Meta’s unprecedented contracting revenue was met with the toughest competitor they have ever faced, one that is loosening their grip on the next generation of users. This is while Apple wrings their ability to deliver accurate ads, requiring their largest capex spend ever of over $30bn to restore some signal through experimental AI technology. In the meantime, the FTC is moving in with an antitrust case while a slew of other regulatory gripes from the EU to Australia start to foment. This is all being met by a CEO who has championed losing tens of billions for an undefined amount of time on an unproven sci-fi dream of a virtual world as the economy potentially marches into a recession. This narrative was more than enough to send the stock down ~70% from its peak, pricing the company as if it was done growing forever and oblivion was only a matter of time.

But it’s a pretty bad narrative. It’s also not very accurate.

Usage has actually never been higher. Their apps have over 2.9bn people who use them every day and 3.7bn every month. The Facebook app alone still has almost 2bn daily users, and despite all of the talk of Facebook Blue sputtering into irrelevance, their daily and monthly active users in North America are at an all-time high. It’s true that there are concerning trends that the next generation of users are joining Facebook at older ages than previously, but at least for now, they are still eventually joining.

In the meantime, Meta also has Instagram, whose short-form video product Reels may have come late, but its working: Reels is net additive to a user’s time spent on Instagram. The shrinking revenue can in part be attributed to more time spent on Reels versus other Instagram products which monetize at higher rates. Just like their initial introduction of Stories, there are fewer advertisers on newer formats, so they face a headwind while they build up the new product.

People may still love TikTok, but TikTok and Instagram are not direct competitors. For Instagram’s core social and sharing functionalities, with a user staying connected to all of their friends and favorite influencers, TikTok has no answer. The only other platform that enables broad, personal sharing with your social network is Facebook. 

There was a fear that a messaging app, with its full list of your contacts, could turn into a social network over time, like Tencent’s Weixin or Snapchat, but Meta’s purchase of WhatsApp has mitigated that risk. In the US we may forget, but WhatsApp is the dominant messaging app for most of the world with well over 2bn active users.

Apple’s ATT did create material impairment for Meta’s advertising business, and it is likely the largest factor of their revenue contraction. Meta claimed it was a $10bn headwind, but it could have been more. Their immediate solution is CAPI (Conversion API), which allows Meta to receive data on the back end, server-to-server, directly from the publisher. Their new Aggregated Event Measurement tool will allow them to comply with ATT, but it won’t work well for smaller advertisers whose sales are insufficient to supply enough data. Their latest effort, “Advantage”, is a suite of AdTech products that rely on their AI abilities to help restore lost signal for their ad matching engine and repair attribution.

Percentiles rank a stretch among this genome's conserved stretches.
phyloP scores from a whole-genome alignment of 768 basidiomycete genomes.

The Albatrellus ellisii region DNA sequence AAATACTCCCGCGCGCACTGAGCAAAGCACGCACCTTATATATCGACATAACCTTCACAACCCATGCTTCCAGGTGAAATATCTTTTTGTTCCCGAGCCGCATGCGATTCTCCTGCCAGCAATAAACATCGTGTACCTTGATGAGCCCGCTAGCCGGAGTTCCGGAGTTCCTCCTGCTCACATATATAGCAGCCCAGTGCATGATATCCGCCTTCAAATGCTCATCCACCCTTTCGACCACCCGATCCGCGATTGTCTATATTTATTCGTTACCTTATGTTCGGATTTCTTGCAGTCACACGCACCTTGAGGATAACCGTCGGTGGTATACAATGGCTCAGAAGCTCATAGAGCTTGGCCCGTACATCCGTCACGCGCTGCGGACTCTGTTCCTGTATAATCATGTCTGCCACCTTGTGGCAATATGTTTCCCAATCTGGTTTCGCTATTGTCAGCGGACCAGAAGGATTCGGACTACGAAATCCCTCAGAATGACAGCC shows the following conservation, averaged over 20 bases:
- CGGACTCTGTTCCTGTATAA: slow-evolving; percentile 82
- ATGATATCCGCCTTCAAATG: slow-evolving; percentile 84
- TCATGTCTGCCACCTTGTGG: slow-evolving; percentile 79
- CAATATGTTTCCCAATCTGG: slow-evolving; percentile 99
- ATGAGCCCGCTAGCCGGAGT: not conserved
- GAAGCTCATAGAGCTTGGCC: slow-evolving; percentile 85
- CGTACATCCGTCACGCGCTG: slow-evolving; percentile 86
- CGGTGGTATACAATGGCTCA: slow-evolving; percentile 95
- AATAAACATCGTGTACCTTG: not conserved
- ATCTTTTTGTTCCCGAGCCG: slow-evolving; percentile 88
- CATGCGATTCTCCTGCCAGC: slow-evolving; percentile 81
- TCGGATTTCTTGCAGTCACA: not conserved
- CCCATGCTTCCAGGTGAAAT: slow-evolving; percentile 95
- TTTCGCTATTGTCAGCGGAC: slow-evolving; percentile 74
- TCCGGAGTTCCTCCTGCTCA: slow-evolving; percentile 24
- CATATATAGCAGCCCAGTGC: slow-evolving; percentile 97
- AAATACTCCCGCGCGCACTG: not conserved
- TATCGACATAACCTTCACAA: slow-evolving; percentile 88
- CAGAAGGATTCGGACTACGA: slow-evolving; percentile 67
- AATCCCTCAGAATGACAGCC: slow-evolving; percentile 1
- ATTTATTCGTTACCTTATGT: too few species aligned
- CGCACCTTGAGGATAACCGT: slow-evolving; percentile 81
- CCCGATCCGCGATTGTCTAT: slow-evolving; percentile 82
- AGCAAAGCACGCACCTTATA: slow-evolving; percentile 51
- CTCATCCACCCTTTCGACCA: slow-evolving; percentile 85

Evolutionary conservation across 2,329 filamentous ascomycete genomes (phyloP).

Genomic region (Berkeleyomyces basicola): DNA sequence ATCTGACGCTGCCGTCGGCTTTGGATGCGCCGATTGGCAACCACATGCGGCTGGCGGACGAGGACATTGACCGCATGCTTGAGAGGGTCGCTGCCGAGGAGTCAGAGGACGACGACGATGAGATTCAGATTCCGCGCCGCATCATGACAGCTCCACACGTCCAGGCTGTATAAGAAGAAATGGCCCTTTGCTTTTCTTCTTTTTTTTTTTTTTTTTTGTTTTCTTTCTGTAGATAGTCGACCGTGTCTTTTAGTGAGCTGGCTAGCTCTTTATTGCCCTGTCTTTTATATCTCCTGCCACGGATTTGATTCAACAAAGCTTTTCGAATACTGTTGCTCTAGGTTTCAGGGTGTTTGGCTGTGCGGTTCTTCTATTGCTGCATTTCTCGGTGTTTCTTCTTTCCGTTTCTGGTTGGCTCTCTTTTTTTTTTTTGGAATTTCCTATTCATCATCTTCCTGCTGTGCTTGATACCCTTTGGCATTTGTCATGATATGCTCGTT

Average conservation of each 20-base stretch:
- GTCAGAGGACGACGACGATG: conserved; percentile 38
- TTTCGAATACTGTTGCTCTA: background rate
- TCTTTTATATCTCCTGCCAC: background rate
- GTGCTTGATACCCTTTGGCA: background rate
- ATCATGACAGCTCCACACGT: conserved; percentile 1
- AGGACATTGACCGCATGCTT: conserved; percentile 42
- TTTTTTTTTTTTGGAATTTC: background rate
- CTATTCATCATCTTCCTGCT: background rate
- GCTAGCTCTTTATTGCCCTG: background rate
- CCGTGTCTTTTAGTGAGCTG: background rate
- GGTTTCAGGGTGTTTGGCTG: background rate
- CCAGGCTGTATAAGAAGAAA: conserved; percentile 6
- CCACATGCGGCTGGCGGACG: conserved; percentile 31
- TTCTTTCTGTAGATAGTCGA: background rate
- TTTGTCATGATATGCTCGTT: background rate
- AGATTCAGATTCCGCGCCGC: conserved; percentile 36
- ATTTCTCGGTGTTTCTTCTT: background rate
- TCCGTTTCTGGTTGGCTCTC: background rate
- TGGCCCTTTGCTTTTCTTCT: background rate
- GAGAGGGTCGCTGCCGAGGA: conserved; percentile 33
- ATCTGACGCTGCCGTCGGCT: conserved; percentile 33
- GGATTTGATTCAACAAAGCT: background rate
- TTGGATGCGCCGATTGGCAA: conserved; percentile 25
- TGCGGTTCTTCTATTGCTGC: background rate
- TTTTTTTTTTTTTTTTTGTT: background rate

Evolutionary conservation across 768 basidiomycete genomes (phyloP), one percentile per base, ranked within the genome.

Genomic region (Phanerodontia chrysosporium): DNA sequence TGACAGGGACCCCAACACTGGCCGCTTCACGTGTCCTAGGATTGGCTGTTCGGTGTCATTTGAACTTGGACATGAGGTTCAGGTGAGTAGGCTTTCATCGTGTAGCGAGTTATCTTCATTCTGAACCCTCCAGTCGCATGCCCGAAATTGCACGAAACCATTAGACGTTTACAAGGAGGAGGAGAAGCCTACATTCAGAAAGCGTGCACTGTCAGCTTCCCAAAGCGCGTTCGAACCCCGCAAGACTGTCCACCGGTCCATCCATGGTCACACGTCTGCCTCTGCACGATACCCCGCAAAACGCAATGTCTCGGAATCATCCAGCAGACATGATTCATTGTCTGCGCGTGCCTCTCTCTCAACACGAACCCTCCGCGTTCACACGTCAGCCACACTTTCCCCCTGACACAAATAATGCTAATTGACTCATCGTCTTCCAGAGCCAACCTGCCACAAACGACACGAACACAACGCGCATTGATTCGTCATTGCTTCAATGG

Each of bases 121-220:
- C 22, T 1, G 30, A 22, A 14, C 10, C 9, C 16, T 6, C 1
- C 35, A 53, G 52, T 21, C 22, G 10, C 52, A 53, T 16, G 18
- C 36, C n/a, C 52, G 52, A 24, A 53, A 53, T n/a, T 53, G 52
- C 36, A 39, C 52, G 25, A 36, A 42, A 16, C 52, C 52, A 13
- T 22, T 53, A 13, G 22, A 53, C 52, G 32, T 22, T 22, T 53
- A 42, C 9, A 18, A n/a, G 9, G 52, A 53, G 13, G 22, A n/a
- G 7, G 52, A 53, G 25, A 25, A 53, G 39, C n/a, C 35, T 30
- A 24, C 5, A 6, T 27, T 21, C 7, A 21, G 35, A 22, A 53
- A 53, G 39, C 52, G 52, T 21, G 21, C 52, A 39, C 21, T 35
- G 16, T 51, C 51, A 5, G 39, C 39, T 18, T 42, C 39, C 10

The problem is that most businesses are return on ad spend sensitive. They do not care if Meta is the best place to advertise relative to anywhere else; they only care that every dollar they spend on Meta is well spent. For the better part of a decade, no one questioned Meta’s abilities here, but ATT changed that. No other competitor may be better than Meta at showing an ad to someone who might want to buy something, but that isn’t good enough for them to keep growing.

If a business cannot get an adequate return on ad spend, they usually can’t go elsewhere: it is just potential economic activity that is destroyed. At its best, Meta’s ad engine would place ads to people who want to buy stuff, and in doing so, they helped grow businesses, which in turn had more money hire and contribute to the economy, which gave consumers more money to spend in the first place, after which Meta would show them an ad on what to spend that money on. It was a virtuous cycle.

While this may be a bit idealistic on the virtues of consumerism and Meta’s role, this is definitely true to some degree. 10mn businesses advertise on Facebook and Instagram and they and the economy are better off for it. You don’t have to talk to many small businesses who advertise before you hear how vital Facebook and Instagram are to their growth.

The question isn’t just whether Meta can restore return on ad spend to prior levels for all of these businesses, but whether they can keep improving it.

To address this longer-term, Meta is investing ~$30bn this year and another >$34bn next year in servers, networking equipment, and data centers to build the infrastructure that supports next generation AI capabilities with the aim of not just restoring lost targeting and attribution abilities, but improving it beyond what it was previously. Despite Apple stymying their data collection abilities, Meta still has the most data on the most people and is in the best position to improve their ad targeting abilities.

Meta is starting to see some success with their Advantage+ tools: Detail Targeting improved cost per incremental conversion by 37%, Creative lowered cost per action by 3%, Lookalike decreased median cost per action by 17%, and Shopping lowered cost to purchase a conversion by 12%. None of these will be applicable to all advertisers and nothing is a panacea, but if they can continue to make incremental gains, that is enough to return them to revenue growth.